I don't see the timing of the new cylinder as an issue, at least not in my experience. 1st thing to eliminate. Check the cyl timing in the new gun. Turn off the old barrel if the cyl won't fit because of the barrel extension thru the frame. Assuming the timing works out for the cyl measure the space between the front of the cyl and the inside of the frame surface and write it down. Remove cylinder. In the remote chance the cyl doesn't time, a few strokes on the cyl pawl or stretching it a bit is quite simple but we don't need to cross that bridge right now.
Turn in and tighten the new barrel and see how it 'clocks' (is the sight straight up and down?) If it tightens up before the sight is at 12 o'clock but it's close, the simplest way to fit it is too draw file the front of the frame. The beauty of this is you won't have to modify the Ejector rod housing length.
The barrel thread is 24 threads per inch or .0416" per thread or one complete turn of the barrel. So for example if the barrel is about 1/8th of a turn short of the sight being at 12 o'clock you need to remove 1/8 of .0416" or .0052" from the front of the frame which is not much.
Since .0416 is one turn, the most you'd have to remove is less than that, worst case scenario, so there's not a lot to remove. For those with a surface grinder or milling machine that's the professional way. A belt sander used with skill can work for the rough cut.
The rest of us use "draw filing" to get most of it off, followed by sanding with 400 grit paper until perfectly flat and square. Then finer grits until you match the rest of the guns surface, usually between 800 and 1000. Place frame in a vice perfectly leveled, sanding with a perfectly flat surfaced aluminum or steel sanding block. Then cold blue with Brownells OxPho Blue bluing cream. The front frame surface is protected well so wearing off the cold blue is near impossible.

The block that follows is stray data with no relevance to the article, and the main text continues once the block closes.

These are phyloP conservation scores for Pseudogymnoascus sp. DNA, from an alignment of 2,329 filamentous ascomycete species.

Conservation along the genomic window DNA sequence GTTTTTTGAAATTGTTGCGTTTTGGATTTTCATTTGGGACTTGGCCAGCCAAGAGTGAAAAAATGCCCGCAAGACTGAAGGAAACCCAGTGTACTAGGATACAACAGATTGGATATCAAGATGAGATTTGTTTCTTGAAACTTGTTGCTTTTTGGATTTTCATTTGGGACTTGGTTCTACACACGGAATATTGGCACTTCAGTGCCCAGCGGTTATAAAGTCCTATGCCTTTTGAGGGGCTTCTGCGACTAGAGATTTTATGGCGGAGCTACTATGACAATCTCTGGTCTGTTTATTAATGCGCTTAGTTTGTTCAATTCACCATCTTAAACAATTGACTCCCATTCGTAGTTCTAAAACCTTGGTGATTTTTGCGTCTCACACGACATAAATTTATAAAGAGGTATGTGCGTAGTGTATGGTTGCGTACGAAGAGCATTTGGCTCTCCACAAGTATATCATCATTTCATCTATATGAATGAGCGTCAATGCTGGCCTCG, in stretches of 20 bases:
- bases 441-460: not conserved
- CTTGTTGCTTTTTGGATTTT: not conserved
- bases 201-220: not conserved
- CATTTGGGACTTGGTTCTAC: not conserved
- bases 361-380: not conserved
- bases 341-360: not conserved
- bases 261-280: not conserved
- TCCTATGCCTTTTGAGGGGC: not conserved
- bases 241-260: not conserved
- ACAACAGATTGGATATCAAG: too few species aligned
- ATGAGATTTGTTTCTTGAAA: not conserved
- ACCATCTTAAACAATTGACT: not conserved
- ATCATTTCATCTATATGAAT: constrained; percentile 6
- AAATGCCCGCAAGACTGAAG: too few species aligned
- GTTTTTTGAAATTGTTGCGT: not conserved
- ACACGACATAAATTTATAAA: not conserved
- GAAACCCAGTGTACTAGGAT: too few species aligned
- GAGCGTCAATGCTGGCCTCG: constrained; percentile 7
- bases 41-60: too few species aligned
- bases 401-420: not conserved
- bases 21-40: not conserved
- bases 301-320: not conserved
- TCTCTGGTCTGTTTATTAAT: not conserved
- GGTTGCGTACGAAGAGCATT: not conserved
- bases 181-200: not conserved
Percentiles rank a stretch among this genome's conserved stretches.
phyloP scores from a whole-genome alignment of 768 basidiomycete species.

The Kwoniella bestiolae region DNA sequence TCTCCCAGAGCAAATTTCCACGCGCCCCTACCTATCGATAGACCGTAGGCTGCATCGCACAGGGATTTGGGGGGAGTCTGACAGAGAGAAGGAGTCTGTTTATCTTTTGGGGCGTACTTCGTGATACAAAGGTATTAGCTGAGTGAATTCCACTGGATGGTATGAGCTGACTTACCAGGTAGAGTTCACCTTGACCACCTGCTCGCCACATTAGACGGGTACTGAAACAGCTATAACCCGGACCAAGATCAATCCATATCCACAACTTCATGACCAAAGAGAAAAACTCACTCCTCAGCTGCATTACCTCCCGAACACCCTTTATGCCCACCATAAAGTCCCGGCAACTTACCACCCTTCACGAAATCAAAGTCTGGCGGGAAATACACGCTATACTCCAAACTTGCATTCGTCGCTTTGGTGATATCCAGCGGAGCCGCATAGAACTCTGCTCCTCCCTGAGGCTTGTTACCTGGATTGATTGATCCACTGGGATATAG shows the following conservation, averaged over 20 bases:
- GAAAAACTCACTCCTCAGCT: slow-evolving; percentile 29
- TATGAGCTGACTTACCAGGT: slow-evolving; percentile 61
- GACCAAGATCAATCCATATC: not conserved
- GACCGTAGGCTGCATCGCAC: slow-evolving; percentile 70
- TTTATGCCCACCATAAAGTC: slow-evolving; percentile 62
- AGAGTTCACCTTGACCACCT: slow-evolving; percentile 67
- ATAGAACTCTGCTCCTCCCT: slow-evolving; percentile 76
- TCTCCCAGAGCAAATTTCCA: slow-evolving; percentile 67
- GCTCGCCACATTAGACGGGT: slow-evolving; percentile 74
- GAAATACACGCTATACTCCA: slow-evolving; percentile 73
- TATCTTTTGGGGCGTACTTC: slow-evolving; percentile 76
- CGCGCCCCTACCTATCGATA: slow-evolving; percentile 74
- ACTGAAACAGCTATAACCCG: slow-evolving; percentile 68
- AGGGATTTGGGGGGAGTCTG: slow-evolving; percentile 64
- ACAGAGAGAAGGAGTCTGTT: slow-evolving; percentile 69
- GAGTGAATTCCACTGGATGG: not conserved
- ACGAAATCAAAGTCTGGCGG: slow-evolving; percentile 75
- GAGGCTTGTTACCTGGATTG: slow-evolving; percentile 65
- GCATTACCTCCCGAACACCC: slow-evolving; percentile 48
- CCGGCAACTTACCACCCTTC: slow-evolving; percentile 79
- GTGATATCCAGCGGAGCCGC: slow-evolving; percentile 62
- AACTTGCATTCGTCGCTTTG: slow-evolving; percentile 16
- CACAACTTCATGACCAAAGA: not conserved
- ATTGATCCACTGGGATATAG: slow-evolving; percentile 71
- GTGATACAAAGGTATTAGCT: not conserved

Next measure how far the barrel sticks thru the frame and add .0052" to it because once you draw file the frame the barrel still stick thru that much farther. Now compare that measurement to the cyl spacing from above and you'll know what the b/c gap will be. If it's too long or too tight of a gap you'll know how much to take off of the barrel forcing cone shooting for about a .005" + or - b/c gap. If the barrel is not long enough to get that gap or something close to it, you have to go to Plan B.
If the barrel is too short or the barrel doesn't tighten until the sight goes past 12 o'clock you'll need to take more off the front of the frame. For example if the barrel doesn't tighten until it's 1/4 turn past 12 o'clock it'll have to turn in another 3/4s of a turn for the sight to come around and be straight up again. So (.0416" divided by 4) x 3 = .0312" has to come off the front of the frame. The beauty of this is you won't have to modify the Ejector rod housing length.
If you have a lathe you can 'turn off' .0312" of the barrel shoulder where it meets the frame. But again you'll have to shorten the ERH.
Bottom line is you need some measurements to see how the parts will fit together and what you need to do, simple as that.
If you’re going to cut the barrel off shorter than the ERH screw hole it becomes much simpler, but you'll have to drill and tap a blind hole for the ERH screw when all done and shorten the ERH. If you're shortening the barrel to the standard 4 5/8" you just order a new front sight blade and have someone mill and solder it in place and re-blue the gun.
I would not try to salvage the front blade from the old Vaquero or Colt barrel. They are only $6 from Brownell's and if you want to sell the original barrel most will pass on it because it'll need a new sight soldered in and the barrel re-blued.
It's a lot simpler to do than to write it up but I tried to cover all situations so you have the background.
Hope this helps,
Fabulous detail from Hondo44.... been meaning to post a "THANKS". I may never try a barrel change, but I printed and have read through it twice. Many thanks for taking all that time to give us all that info Hondo44.